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Ten Windows tablets

Slates to select when Android and iOS gadgets will just not do

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Product Roundup Twelve months ago the idea of compiling a list of Windows tablets that you would actually want to buy would have been as impossible to do as it would have been farcical to suggest. But with the launch of Windows 8 and Windows RT all that has changed, and we are now faced with a bewildering array of fondleslabs all running Redmond’s latest operating system.

Received wisdom is that Windows 8 and RT have woefully underperformed, and Microsoft has got it all utterly, horribly wrong. I’m not sure I agree. I rather like Windows 8 and, by default, RT too. My concern is that machines running the latter are way too expensive compared to those running the former.

That’s where Microsoft has messed up. Windows RT devices should have been launched as a near loss-leader to get people to buy into the whole Windows and Windows Phone ecosphere, including SkyDrive and Outlook.com, rather than the already well entrenched offerings from Google and Apple.

As it stands, the only real benefit of RT over Windows 8 is that it runs on ARM chippery and I’m not sure if the man in the street gives a monkey’s uncle about which instruction set is being used by the chip in his tablet. At the end of the day, RT is ‘Windows 8 light’ and should be priced as such.

Had decently specified RT machines hit the market for around £250, I suspect they would have already taken a big chunk of tablet market share and given the efforts of the various Windows Phone 8 handset makers a shot in the arm too. But that’s idle speculation. At the moment Windows RT tablets are overpriced. End of.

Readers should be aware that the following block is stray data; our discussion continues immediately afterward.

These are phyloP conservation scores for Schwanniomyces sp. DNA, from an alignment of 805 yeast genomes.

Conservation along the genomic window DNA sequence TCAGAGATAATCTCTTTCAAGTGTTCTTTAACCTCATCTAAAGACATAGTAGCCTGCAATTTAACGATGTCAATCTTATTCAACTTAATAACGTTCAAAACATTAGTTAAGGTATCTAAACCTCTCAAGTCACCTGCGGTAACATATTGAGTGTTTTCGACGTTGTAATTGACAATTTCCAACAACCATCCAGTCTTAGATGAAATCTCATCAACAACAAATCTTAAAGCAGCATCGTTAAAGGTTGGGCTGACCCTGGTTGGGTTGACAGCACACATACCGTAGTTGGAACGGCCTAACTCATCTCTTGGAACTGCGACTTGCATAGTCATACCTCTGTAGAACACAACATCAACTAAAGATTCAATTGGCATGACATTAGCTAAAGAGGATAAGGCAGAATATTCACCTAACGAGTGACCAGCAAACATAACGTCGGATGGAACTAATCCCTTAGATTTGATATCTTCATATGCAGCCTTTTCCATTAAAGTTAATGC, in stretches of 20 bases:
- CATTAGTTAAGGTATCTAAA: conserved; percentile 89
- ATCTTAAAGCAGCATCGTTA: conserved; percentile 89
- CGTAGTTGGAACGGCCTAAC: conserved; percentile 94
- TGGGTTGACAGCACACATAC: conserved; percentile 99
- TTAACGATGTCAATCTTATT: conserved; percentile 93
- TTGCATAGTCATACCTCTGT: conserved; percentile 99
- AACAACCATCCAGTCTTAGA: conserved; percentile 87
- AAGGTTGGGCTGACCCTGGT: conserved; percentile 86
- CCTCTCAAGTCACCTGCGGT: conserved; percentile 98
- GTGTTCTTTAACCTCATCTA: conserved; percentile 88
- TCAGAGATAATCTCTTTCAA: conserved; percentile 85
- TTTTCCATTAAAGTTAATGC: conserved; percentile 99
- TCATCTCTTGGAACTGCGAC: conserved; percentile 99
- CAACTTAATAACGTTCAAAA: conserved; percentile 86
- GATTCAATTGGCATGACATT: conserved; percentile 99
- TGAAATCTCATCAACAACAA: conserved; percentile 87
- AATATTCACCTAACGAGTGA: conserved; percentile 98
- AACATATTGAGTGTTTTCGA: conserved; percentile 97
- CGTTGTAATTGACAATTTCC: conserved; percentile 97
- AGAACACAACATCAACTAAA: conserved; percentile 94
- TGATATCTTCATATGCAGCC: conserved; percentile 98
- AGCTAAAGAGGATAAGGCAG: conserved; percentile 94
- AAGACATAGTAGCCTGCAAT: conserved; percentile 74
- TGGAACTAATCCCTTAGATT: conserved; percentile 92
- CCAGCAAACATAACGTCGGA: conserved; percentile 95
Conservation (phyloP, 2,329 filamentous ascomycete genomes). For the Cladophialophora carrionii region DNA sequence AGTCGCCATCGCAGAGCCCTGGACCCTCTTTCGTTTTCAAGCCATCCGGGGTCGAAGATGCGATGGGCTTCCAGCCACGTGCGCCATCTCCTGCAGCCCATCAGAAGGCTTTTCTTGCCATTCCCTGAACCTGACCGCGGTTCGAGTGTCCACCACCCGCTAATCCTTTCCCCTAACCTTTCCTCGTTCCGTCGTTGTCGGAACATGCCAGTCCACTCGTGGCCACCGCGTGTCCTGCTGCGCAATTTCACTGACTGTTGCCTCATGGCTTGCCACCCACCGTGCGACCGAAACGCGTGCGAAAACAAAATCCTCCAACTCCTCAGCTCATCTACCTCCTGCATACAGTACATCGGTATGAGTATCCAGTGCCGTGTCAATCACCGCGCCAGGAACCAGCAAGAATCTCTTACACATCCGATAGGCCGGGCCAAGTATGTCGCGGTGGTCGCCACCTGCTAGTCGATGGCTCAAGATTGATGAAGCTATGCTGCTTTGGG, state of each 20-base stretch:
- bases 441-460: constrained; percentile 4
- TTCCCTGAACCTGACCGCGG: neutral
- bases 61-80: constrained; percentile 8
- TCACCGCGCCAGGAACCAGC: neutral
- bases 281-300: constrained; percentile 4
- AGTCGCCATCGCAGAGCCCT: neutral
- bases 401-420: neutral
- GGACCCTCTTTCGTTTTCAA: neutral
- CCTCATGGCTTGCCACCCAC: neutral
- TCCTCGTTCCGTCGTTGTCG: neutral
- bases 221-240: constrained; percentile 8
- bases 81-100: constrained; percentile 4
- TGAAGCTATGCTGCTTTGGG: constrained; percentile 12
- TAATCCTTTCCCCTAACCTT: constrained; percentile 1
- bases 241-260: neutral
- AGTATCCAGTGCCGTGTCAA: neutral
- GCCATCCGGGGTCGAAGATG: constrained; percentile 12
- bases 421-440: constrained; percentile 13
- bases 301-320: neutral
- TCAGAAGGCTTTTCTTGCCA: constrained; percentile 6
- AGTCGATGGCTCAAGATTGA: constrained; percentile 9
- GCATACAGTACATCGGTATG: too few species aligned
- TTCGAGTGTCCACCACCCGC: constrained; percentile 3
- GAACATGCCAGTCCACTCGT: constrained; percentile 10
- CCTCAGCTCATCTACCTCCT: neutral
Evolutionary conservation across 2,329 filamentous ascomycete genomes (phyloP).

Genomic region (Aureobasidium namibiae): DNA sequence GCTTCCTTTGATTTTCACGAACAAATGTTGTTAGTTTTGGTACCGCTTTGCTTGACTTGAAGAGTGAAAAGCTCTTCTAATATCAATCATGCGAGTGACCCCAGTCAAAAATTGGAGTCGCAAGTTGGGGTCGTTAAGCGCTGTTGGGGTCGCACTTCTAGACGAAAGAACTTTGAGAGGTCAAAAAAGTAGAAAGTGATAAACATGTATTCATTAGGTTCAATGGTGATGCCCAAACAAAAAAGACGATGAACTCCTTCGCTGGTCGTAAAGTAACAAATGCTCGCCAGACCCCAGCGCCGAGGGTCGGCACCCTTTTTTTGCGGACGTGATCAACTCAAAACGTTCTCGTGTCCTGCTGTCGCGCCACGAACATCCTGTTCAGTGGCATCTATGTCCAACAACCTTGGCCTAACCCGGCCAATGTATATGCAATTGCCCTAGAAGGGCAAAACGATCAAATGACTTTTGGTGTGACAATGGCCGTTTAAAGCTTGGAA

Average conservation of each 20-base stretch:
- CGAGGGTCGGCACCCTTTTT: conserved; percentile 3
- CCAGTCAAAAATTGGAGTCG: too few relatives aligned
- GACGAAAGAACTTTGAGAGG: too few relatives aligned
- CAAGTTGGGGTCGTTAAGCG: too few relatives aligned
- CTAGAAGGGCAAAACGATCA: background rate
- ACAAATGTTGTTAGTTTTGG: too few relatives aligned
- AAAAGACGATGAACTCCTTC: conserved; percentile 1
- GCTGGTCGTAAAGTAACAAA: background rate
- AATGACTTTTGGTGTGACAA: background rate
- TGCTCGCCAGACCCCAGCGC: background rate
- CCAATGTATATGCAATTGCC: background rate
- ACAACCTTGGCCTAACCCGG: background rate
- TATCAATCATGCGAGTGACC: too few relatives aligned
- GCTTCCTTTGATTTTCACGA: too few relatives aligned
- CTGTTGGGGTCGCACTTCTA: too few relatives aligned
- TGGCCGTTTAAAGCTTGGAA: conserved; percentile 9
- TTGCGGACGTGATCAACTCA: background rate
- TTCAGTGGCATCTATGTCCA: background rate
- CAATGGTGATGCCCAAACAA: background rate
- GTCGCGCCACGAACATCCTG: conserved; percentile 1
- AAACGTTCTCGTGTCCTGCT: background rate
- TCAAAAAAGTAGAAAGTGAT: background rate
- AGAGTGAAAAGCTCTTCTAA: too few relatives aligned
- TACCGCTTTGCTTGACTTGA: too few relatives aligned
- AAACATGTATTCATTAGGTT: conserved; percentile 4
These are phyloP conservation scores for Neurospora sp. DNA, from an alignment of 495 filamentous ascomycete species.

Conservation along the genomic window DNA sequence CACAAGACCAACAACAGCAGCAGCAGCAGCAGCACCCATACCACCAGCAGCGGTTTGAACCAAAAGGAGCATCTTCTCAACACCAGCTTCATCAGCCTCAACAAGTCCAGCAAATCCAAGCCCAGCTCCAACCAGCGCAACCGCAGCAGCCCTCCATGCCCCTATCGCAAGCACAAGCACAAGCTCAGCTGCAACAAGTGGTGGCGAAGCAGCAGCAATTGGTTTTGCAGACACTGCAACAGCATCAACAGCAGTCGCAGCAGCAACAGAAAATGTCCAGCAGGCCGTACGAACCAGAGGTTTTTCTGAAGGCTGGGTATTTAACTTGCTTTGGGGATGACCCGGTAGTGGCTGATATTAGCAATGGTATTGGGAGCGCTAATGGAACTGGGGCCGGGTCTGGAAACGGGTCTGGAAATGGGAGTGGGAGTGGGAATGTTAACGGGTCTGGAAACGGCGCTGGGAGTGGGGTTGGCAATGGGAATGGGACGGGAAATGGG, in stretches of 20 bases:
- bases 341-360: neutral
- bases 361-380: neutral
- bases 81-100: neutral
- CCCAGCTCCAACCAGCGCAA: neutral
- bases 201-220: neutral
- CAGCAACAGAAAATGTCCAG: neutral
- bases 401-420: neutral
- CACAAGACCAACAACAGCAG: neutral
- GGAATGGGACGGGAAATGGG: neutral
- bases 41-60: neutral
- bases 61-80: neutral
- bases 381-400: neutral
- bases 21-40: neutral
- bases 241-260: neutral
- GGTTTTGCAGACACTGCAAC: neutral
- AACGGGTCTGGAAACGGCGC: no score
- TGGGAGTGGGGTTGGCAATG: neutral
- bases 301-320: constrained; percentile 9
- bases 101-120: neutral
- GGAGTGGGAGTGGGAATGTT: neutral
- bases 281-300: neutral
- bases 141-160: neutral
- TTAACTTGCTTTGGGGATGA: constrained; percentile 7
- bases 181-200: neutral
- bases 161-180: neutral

But that’s no excuse not to take a look at the current crop of offerings especially as it includes an impressive, not to say bizarre range of form-factors. So if nothing in El Reg’s recent round up of 10-inch tablets tickled your fancy, read on.

Acer Iconia W700

Reg Hardware retro numbers

Acer has eschewed Windows RT in favour of the full-fat Windows 8 for both its tablets: the £500 Atom-powered, 10.1-inch Iconia W510 and its big brother, the 11.6-inch, Core i3-driven W700. The 1.4GHz, 64GB model is the pick of the bunch in my book - bigger and more capable than than W510 but significantly cheaper than the 128GB Core i5-based version of the W700. At just under £600, it’s a decent combination of value and performance.

Acer W700

Rather than offer a traditional keyboard dock, the W700 comes with a stand-up plastic cradle that thanks to its three USB 2.0 and HDMI ports turns the W700 into a sort of mini all-in-one desktop PC. The 1080p backlit LED screen belies the price - it’s pin-sharp, bright and very colourful - though the Bluetooth keyboard (like the cradle, if I’m being honest) feels a bit cheap. Battery life is reasonable rather than spectacular - you’ll see between five and six hours depending on what your doing. For the price it’s not a bad package.

Price £595
More Info Acer

Asus VivoTab

Reg Hardware retro numbers

With its battery-packing keyboard dock, 11.6-inch, 1366 x 768 screen, dual-core 1.8GHz Atom CPU, 2GB of Ram and 64GB SSD, the VivoTab - not to be confused with the smaller VivoTab Smart - is the very essence of a tablet-cum-PC hybrid. With power enough for any task south of serious Photoshopping or 3D gaming, it’s a handy jack of all trades and my pick of the current Atom-powered Windows 8 crop. The battery life is excellent too: with a combined 50Wh of juice available, Asus’ claim of 19 hours is bang on the money.

Asus VivoTab

For your 700 quid you also get a pressure-sensitive Wacom stylus and pretty decent 2Mp and 8Mp cameras. As you’d expect from an Asus, build quality is tiptop, though the latch to disconnect tablet from dock has been moved to the side where it’s harder to reach than it is on Asus’ Android Transformer tablets. The screen is the usual fine Asus IPS affair - bright, colourful and possessed of very robust viewing angles - while the keyboard is spacious and impressively tactile.

Price £699
More Info Asus

Secure remote control for conventional and virtual desktops

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